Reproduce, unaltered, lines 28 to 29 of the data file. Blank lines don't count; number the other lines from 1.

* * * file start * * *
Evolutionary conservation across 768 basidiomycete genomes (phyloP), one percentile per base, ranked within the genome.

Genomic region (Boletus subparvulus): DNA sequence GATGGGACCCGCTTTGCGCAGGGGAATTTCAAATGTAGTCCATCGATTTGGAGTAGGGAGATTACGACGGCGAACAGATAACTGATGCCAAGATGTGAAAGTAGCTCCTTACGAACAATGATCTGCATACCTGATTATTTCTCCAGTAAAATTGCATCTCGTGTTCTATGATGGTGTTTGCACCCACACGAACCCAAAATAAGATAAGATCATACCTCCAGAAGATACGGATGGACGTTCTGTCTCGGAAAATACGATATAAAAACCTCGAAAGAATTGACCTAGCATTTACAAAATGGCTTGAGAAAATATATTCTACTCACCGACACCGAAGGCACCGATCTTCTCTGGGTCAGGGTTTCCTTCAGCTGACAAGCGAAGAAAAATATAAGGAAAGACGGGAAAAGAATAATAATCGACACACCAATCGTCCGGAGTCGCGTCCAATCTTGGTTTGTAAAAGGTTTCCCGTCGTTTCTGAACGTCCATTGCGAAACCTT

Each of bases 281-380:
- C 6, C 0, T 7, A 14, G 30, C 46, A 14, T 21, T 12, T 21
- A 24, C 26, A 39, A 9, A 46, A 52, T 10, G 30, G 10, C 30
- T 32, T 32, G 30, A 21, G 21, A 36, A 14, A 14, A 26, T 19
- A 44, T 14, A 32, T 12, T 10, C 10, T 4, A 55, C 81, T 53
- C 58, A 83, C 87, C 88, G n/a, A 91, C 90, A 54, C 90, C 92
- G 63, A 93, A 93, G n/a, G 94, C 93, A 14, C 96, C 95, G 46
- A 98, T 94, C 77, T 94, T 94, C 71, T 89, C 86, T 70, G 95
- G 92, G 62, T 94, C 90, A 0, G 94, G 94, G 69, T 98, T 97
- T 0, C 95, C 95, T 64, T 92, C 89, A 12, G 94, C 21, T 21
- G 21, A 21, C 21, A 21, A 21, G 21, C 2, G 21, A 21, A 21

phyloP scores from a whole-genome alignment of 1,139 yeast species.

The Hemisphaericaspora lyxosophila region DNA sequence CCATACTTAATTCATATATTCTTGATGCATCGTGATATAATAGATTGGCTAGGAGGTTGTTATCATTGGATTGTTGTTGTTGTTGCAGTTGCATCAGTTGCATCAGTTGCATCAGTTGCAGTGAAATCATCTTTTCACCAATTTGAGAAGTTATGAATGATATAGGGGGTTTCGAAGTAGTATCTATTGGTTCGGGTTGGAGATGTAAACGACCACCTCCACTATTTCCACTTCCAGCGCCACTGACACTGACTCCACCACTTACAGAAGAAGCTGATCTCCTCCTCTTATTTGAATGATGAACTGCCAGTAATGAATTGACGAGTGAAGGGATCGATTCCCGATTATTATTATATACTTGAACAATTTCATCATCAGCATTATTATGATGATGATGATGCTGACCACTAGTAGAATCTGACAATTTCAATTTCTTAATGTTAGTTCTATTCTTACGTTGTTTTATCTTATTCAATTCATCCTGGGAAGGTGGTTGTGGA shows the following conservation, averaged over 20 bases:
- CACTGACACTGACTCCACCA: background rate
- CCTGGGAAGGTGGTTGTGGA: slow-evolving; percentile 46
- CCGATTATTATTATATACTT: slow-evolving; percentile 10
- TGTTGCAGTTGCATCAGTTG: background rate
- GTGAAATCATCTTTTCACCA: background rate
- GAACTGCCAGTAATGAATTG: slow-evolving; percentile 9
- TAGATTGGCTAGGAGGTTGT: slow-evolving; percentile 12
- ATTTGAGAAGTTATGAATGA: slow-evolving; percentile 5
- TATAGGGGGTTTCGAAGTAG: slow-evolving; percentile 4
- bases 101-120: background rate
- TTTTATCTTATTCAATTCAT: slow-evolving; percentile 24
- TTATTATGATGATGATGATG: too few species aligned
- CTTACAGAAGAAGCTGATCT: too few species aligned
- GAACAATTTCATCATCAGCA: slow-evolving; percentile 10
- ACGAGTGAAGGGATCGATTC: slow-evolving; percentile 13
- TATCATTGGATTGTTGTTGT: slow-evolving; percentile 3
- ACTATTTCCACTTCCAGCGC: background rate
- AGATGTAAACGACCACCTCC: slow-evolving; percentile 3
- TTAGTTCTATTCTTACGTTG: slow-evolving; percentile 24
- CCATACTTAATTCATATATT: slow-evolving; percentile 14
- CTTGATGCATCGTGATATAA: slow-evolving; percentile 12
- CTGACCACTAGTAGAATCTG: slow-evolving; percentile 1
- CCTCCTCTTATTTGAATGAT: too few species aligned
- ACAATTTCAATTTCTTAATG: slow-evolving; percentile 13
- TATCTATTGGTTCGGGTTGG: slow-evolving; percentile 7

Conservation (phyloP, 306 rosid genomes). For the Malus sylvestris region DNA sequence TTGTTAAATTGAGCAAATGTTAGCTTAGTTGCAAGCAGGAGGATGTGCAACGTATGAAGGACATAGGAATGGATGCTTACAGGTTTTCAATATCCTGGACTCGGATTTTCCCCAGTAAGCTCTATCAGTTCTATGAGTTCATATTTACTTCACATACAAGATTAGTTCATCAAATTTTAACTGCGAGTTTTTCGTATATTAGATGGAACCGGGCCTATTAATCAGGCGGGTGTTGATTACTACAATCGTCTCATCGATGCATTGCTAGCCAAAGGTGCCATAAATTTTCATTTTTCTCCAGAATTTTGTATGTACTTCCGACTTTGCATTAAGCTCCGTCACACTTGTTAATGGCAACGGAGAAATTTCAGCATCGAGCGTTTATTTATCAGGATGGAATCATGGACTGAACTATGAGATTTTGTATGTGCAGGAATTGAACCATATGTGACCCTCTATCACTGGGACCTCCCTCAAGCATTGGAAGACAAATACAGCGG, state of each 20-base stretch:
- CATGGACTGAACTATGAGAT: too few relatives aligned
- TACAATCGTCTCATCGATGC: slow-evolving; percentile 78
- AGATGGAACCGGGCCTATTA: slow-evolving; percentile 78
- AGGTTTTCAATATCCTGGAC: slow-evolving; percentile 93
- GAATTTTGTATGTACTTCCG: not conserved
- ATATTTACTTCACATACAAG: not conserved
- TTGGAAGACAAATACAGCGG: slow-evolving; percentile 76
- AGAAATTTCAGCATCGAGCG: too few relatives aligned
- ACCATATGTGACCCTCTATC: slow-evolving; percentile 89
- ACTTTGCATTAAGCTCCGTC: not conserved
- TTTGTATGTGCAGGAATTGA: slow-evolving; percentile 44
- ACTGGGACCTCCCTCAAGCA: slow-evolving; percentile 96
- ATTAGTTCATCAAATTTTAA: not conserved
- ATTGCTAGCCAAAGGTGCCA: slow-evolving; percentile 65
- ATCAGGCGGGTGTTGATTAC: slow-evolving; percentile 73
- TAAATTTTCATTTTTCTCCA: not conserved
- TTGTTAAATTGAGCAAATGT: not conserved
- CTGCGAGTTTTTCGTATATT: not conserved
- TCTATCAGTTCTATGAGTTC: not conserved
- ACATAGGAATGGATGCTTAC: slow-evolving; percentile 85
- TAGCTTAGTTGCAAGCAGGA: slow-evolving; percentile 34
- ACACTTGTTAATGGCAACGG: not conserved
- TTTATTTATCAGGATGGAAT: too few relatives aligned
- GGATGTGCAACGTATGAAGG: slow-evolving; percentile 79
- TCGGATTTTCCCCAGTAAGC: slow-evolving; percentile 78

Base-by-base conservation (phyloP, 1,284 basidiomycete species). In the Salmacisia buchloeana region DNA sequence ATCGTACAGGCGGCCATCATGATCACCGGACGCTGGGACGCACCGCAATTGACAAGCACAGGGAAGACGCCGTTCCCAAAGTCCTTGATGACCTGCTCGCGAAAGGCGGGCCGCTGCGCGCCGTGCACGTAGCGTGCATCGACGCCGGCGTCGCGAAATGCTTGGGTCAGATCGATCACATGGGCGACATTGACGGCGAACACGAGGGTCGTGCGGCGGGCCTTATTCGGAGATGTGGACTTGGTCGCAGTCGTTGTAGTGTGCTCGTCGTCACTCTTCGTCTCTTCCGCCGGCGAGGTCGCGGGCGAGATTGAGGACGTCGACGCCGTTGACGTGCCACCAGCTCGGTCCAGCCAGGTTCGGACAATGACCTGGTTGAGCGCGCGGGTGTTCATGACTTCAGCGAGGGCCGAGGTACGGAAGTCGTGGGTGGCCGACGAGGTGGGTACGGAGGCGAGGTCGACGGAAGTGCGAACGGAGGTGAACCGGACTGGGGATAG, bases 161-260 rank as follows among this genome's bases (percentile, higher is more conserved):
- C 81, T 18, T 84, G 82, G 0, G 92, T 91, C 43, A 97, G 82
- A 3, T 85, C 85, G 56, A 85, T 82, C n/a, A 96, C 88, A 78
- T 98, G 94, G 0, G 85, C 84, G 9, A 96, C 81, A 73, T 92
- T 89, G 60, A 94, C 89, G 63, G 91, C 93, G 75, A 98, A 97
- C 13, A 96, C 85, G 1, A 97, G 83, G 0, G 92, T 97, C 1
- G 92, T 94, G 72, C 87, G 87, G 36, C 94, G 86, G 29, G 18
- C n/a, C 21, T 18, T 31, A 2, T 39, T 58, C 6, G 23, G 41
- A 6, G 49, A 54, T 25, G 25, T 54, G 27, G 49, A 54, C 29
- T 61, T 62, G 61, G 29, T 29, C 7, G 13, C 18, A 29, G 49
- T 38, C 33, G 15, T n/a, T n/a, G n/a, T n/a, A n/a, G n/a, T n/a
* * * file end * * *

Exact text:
- CTTACAGAAGAAGCTGATCT: too few species aligned
- GAACAATTTCATCATCAGCA: slow-evolving; percentile 10